The deed is done. The bill passed the upper chamber with ease, 74-26. Seven (mostly liberal) Democrats joined a sizable contingent of 19 conservative Republicans in opposing it. Twenty-eight Republicans joined 46 Democrats in voting "yea." President Obama will speak later this afternoon and sign the compromise legislation into law less than 12 hours before the August 3rd soft "deadline." The economy is saved! Or is it?
It’s August 2, the deadline by which the Treasury Department said the country would default without an increase in the debt ceiling. A deal to do just that passed the House last night and is expected to glide through the Senate today. Things are looking up, right? Not so fast. U.S. stock futures are down and world stocks hit a one-month low on Tuesday, according to Reuters, suggesting that the lack of a deficit-reduction deal is far from the only thing weighing on investors’ minds. Japan’s Nikkei index, Hong Kong’s Hang Seng, and Bombay’s Sensex each fell over 1 percent on Tuesday. European stocks were also down by midday.
Data released by the Commerce Department Tuesday morning showed that consumer spending in June unexpectedly fell for the first time in two years as personal income increased just 0.1 percent, suggesting that economic growth may remain sluggish in the third quarter, according to Reuters. Markets cheered briefly Monday morning on news that a deficit-reduction agreement was reached over the weekend, but fell within 30 minutes after data showed that manufacturing growth hit a two-year low in July. The Dow, S&P 500, and Nasdaq all closed down for the day.
In short, the economy is still limping along, markets are very soft, and our national credit rating fate remains murky. I'm very cautiously optimistic that this deal will do no harm economically, and will help set the trajectory for a successful political debate leading up the all-important 2012 election. It's tolerable, though profoundly imperfect -- but not disastrous. Many smart conservatives disagree with that assessment. We shall see. But remember this: We're all terrorists now.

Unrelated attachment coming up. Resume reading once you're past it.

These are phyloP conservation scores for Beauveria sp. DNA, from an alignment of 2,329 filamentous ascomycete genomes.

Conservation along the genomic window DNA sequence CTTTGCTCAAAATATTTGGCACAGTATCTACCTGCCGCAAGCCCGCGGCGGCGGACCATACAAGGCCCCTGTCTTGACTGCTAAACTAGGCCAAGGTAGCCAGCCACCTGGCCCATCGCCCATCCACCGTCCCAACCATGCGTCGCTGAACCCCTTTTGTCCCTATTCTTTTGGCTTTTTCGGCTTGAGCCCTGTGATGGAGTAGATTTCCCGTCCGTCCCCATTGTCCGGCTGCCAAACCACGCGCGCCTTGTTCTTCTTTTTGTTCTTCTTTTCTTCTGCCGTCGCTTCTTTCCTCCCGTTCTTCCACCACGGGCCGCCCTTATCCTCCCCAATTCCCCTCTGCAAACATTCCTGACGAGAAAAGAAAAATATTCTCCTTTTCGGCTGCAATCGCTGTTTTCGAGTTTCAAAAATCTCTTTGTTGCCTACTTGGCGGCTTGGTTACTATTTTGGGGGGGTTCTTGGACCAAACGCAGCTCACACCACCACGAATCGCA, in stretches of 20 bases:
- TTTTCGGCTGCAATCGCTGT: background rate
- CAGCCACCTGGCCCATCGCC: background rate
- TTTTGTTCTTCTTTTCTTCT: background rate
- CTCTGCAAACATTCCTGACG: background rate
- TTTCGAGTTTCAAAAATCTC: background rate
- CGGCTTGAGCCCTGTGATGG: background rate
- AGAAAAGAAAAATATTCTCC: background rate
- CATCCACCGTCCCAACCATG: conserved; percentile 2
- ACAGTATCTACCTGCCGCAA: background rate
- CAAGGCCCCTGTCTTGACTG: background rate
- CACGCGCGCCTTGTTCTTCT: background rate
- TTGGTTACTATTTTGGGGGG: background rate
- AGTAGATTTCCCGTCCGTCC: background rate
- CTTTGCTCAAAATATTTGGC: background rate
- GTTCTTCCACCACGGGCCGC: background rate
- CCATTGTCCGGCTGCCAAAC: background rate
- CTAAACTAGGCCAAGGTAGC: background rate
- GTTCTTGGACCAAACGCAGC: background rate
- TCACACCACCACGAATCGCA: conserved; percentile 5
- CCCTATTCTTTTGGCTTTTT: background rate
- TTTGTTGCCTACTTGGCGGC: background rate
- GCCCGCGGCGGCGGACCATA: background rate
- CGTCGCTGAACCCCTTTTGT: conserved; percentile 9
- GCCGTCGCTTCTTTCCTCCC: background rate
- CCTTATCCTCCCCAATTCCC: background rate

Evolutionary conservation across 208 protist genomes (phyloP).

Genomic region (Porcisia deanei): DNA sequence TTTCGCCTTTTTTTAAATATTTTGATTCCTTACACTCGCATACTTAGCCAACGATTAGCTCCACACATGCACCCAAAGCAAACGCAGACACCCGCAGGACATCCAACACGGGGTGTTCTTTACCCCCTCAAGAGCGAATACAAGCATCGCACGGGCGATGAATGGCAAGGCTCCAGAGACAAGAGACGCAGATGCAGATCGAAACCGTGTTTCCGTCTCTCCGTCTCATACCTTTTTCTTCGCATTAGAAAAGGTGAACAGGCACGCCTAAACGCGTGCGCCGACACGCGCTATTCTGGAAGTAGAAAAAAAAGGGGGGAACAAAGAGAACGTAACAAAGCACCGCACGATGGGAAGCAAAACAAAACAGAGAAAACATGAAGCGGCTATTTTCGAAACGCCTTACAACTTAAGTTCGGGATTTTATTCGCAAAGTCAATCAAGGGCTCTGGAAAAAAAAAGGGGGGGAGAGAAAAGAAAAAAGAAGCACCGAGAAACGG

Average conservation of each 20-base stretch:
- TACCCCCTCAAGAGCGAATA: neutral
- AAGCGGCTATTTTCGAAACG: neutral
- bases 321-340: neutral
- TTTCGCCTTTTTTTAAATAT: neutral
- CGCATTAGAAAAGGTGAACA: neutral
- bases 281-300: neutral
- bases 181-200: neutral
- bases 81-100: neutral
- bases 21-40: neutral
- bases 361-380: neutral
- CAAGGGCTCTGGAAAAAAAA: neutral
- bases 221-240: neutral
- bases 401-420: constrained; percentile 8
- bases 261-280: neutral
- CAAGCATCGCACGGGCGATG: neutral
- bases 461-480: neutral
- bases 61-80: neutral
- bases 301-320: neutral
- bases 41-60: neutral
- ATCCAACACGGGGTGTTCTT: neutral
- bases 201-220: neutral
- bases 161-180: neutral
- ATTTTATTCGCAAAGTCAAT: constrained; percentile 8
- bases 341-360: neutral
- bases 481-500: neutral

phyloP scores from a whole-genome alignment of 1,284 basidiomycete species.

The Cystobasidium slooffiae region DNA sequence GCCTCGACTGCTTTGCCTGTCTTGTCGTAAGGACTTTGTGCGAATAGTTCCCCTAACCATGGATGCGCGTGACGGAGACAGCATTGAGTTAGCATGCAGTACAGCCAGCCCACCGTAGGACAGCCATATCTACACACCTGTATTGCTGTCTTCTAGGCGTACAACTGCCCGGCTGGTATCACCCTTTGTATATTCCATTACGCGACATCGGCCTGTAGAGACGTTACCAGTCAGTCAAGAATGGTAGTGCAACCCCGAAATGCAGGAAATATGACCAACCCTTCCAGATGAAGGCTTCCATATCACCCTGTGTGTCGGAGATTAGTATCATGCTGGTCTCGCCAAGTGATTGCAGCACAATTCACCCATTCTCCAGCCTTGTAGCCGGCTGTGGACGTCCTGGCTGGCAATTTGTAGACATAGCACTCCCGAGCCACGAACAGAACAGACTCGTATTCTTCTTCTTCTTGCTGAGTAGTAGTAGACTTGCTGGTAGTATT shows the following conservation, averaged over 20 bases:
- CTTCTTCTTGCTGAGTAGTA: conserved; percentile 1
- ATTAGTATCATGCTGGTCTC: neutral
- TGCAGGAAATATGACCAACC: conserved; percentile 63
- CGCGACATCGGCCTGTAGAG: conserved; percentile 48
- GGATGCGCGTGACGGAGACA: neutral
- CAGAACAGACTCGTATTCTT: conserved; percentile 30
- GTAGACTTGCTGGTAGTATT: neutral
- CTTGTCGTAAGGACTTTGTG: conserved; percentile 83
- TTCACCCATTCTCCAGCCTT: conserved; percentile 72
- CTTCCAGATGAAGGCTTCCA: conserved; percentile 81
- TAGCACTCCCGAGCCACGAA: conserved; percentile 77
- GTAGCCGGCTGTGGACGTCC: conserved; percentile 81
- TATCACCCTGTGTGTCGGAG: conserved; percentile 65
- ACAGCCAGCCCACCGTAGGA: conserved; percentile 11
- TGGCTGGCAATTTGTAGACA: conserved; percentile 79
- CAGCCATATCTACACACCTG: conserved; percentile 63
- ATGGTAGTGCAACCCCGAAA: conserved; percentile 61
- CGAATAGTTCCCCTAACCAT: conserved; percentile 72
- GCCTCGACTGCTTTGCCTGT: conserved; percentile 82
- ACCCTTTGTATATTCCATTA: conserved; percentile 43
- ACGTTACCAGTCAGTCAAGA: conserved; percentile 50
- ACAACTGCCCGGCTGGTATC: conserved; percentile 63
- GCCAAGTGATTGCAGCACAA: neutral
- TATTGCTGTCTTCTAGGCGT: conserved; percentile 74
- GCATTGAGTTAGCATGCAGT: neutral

UPDATE - Here are the Republican "no" votes, via Dave Weigel:
UPDATE II - Lefty WaPo blogger Greg Sargent despairs that Republicans are winning the argument on spending cuts and taxes:
In recent days, the debt ceiling deal — which just passed the Senate and is about to be signed by the President — has sparked a fair amount of handwringing among liberals who worry that the fight shows the left has lost the larger argument over the proper role and scope of government in our society. Jared Bernstein and Kevin Drum have both argued that until liberals can make headway in that argument, the playing field in such fights will be dramatically tilted against them. It’s hard not to agree with these folks when you look at findings like this one from the internals of the new CNN poll:
As you may know, the agreement would cut about one trillion dollars in government spending over the next ten years with provisions to make additional spending cuts in the future. Regardless of how you feel about the overall agreement, do you approve or disapprove of the cuts in government spending included in the debt ceiling agreement? Approve: 65 / Disapprove: 30
Sixty five percent approve of deal’s spending cuts. But it gets worse. Of the 30 percent who disapprove, 13 percent think the cuts haven’t gotten far enough, and only 15 percent think the cuts go too far. One sixth of Americans agree with the liberal argument about the deal.
Guy Benson is Townhall.com's Political Editor. Follow him on Twitter @guypbenson. He is co-authors with Mary Katharine Ham for their new book End of Discussion: How the Left's Outrage Industry Shuts Down Debate, Manipulates Voters, and Makes America Less Free (and Fun).
Author Photo credit: Jensen Sutta Photography